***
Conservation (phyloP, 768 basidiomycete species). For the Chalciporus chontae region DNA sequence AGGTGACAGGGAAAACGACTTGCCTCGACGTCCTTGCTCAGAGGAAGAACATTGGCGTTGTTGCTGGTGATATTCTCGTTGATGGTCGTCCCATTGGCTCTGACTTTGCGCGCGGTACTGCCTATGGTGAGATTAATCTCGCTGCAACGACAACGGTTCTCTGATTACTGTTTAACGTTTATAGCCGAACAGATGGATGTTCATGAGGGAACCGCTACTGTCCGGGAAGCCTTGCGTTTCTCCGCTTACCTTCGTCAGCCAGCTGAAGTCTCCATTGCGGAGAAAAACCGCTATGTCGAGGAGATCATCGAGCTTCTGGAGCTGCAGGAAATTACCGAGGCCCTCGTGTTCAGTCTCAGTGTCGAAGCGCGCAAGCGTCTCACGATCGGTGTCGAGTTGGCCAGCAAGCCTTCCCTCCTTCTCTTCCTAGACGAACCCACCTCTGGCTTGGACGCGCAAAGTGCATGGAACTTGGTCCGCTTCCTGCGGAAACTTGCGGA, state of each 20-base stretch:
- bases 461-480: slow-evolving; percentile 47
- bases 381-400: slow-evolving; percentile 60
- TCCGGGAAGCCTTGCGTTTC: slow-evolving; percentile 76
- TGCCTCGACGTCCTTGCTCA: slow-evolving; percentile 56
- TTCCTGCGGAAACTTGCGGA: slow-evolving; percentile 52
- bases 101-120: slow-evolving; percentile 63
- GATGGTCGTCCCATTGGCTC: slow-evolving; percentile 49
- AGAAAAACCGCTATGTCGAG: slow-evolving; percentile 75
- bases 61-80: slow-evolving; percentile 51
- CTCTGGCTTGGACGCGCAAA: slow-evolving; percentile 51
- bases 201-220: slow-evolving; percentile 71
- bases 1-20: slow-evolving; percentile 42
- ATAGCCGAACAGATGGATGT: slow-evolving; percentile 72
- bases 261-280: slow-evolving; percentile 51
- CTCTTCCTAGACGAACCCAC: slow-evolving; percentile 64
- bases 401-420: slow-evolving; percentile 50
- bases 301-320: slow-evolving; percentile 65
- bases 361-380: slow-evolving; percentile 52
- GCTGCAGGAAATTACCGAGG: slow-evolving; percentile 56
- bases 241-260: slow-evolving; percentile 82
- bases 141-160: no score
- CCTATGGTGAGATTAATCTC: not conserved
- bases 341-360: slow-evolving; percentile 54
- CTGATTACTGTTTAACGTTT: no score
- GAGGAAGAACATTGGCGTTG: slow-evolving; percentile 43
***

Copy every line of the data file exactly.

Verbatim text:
Conservation (phyloP, 768 basidiomycete species). For the Chalciporus chontae region DNA sequence AGGTGACAGGGAAAACGACTTGCCTCGACGTCCTTGCTCAGAGGAAGAACATTGGCGTTGTTGCTGGTGATATTCTCGTTGATGGTCGTCCCATTGGCTCTGACTTTGCGCGCGGTACTGCCTATGGTGAGATTAATCTCGCTGCAACGACAACGGTTCTCTGATTACTGTTTAACGTTTATAGCCGAACAGATGGATGTTCATGAGGGAACCGCTACTGTCCGGGAAGCCTTGCGTTTCTCCGCTTACCTTCGTCAGCCAGCTGAAGTCTCCATTGCGGAGAAAAACCGCTATGTCGAGGAGATCATCGAGCTTCTGGAGCTGCAGGAAATTACCGAGGCCCTCGTGTTCAGTCTCAGTGTCGAAGCGCGCAAGCGTCTCACGATCGGTGTCGAGTTGGCCAGCAAGCCTTCCCTCCTTCTCTTCCTAGACGAACCCACCTCTGGCTTGGACGCGCAAAGTGCATGGAACTTGGTCCGCTTCCTGCGGAAACTTGCGGA, state of each 20-base stretch:
- bases 461-480: slow-evolving; percentile 47
- bases 381-400: slow-evolving; percentile 60
- TCCGGGAAGCCTTGCGTTTC: slow-evolving; percentile 76
- TGCCTCGACGTCCTTGCTCA: slow-evolving; percentile 56
- TTCCTGCGGAAACTTGCGGA: slow-evolving; percentile 52
- bases 101-120: slow-evolving; percentile 63
- GATGGTCGTCCCATTGGCTC: slow-evolving; percentile 49
- AGAAAAACCGCTATGTCGAG: slow-evolving; percentile 75
- bases 61-80: slow-evolving; percentile 51
- CTCTGGCTTGGACGCGCAAA: slow-evolving; percentile 51
- bases 201-220: slow-evolving; percentile 71
- bases 1-20: slow-evolving; percentile 42
- ATAGCCGAACAGATGGATGT: slow-evolving; percentile 72
- bases 261-280: slow-evolving; percentile 51
- CTCTTCCTAGACGAACCCAC: slow-evolving; percentile 64
- bases 401-420: slow-evolving; percentile 50
- bases 301-320: slow-evolving; percentile 65
- bases 361-380: slow-evolving; percentile 52
- GCTGCAGGAAATTACCGAGG: slow-evolving; percentile 56
- bases 241-260: slow-evolving; percentile 82
- bases 141-160: no score
- CCTATGGTGAGATTAATCTC: not conserved
- bases 341-360: slow-evolving; percentile 54
- CTGATTACTGTTTAACGTTT: no score
- GAGGAAGAACATTGGCGTTG: slow-evolving; percentile 43